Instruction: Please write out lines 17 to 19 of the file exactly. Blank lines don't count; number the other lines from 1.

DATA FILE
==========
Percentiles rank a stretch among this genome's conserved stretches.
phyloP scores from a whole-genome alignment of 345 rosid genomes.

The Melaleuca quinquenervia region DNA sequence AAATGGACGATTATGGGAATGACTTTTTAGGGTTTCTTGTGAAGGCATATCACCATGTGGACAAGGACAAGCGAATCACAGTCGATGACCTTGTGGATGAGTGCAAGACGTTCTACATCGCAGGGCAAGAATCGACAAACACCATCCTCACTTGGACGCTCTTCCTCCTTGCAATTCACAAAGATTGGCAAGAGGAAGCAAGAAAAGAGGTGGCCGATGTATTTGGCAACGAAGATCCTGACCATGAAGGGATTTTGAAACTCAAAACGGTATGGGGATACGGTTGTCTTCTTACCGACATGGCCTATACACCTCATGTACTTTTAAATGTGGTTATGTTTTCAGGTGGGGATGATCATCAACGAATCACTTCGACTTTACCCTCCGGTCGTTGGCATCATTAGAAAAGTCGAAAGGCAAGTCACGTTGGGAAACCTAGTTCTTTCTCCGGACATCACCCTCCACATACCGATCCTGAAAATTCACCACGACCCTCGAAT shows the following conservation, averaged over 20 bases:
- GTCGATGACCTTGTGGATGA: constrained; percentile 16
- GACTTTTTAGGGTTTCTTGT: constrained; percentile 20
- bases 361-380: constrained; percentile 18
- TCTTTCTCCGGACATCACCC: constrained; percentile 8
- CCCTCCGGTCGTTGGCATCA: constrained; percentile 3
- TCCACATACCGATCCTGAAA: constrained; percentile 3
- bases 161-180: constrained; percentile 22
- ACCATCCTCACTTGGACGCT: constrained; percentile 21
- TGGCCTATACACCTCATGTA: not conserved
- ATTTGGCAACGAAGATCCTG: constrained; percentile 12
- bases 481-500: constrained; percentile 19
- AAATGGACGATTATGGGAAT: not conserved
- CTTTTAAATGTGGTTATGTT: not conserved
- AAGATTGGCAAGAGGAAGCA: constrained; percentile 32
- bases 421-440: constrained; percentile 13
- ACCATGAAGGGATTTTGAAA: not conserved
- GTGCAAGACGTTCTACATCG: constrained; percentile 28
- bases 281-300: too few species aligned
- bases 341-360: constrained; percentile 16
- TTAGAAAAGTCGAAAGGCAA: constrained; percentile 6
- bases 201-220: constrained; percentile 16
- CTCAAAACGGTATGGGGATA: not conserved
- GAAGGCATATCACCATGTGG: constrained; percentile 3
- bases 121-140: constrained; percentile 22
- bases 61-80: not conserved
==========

- AAGATTGGCAAGAGGAAGCA: constrained; percentile 32
- bases 421-440: constrained; percentile 13
- ACCATGAAGGGATTTTGAAA: not conserved